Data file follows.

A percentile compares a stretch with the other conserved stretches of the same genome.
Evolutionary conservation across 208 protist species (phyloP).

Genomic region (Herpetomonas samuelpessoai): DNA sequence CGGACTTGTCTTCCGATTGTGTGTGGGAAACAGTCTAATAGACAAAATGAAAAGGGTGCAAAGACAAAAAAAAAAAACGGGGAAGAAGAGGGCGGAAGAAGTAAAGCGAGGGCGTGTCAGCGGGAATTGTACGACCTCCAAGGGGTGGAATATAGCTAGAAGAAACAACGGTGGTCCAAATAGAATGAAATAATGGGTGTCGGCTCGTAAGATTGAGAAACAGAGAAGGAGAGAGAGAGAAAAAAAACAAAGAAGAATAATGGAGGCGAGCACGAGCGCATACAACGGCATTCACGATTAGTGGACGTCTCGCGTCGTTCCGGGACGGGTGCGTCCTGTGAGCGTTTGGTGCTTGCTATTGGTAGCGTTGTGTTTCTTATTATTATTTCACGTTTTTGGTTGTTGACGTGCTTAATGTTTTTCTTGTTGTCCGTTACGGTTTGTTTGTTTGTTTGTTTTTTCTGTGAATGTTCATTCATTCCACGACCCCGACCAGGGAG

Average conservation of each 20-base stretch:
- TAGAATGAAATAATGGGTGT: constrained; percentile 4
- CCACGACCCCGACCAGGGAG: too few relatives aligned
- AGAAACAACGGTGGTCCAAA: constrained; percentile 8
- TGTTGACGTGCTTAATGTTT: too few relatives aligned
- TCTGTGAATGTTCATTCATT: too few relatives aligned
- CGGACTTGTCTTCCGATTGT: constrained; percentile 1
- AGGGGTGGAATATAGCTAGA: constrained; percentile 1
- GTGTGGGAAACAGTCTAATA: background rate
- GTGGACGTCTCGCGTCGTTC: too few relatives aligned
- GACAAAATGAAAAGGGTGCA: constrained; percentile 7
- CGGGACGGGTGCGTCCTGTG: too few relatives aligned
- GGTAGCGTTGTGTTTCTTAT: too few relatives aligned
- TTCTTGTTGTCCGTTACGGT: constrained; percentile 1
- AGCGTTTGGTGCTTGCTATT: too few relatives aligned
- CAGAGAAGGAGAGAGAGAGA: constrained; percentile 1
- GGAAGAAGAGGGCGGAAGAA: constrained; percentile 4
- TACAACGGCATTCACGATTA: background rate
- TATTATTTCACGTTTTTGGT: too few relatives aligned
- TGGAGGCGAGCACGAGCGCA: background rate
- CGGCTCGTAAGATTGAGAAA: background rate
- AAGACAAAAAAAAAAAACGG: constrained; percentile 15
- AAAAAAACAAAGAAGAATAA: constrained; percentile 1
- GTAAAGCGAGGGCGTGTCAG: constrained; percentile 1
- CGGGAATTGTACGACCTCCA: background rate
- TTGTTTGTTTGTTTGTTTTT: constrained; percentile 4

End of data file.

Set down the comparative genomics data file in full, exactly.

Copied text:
A percentile compares a stretch with the other conserved stretches of the same genome.
Evolutionary conservation across 208 protist species (phyloP).

Genomic region (Herpetomonas samuelpessoai): DNA sequence CGGACTTGTCTTCCGATTGTGTGTGGGAAACAGTCTAATAGACAAAATGAAAAGGGTGCAAAGACAAAAAAAAAAAACGGGGAAGAAGAGGGCGGAAGAAGTAAAGCGAGGGCGTGTCAGCGGGAATTGTACGACCTCCAAGGGGTGGAATATAGCTAGAAGAAACAACGGTGGTCCAAATAGAATGAAATAATGGGTGTCGGCTCGTAAGATTGAGAAACAGAGAAGGAGAGAGAGAGAAAAAAAACAAAGAAGAATAATGGAGGCGAGCACGAGCGCATACAACGGCATTCACGATTAGTGGACGTCTCGCGTCGTTCCGGGACGGGTGCGTCCTGTGAGCGTTTGGTGCTTGCTATTGGTAGCGTTGTGTTTCTTATTATTATTTCACGTTTTTGGTTGTTGACGTGCTTAATGTTTTTCTTGTTGTCCGTTACGGTTTGTTTGTTTGTTTGTTTTTTCTGTGAATGTTCATTCATTCCACGACCCCGACCAGGGAG

Average conservation of each 20-base stretch:
- TAGAATGAAATAATGGGTGT: constrained; percentile 4
- CCACGACCCCGACCAGGGAG: too few relatives aligned
- AGAAACAACGGTGGTCCAAA: constrained; percentile 8
- TGTTGACGTGCTTAATGTTT: too few relatives aligned
- TCTGTGAATGTTCATTCATT: too few relatives aligned
- CGGACTTGTCTTCCGATTGT: constrained; percentile 1
- AGGGGTGGAATATAGCTAGA: constrained; percentile 1
- GTGTGGGAAACAGTCTAATA: background rate
- GTGGACGTCTCGCGTCGTTC: too few relatives aligned
- GACAAAATGAAAAGGGTGCA: constrained; percentile 7
- CGGGACGGGTGCGTCCTGTG: too few relatives aligned
- GGTAGCGTTGTGTTTCTTAT: too few relatives aligned
- TTCTTGTTGTCCGTTACGGT: constrained; percentile 1
- AGCGTTTGGTGCTTGCTATT: too few relatives aligned
- CAGAGAAGGAGAGAGAGAGA: constrained; percentile 1
- GGAAGAAGAGGGCGGAAGAA: constrained; percentile 4
- TACAACGGCATTCACGATTA: background rate
- TATTATTTCACGTTTTTGGT: too few relatives aligned
- TGGAGGCGAGCACGAGCGCA: background rate
- CGGCTCGTAAGATTGAGAAA: background rate
- AAGACAAAAAAAAAAAACGG: constrained; percentile 15
- AAAAAAACAAAGAAGAATAA: constrained; percentile 1
- GTAAAGCGAGGGCGTGTCAG: constrained; percentile 1
- CGGGAATTGTACGACCTCCA: background rate
- TTGTTTGTTTGTTTGTTTTT: constrained; percentile 4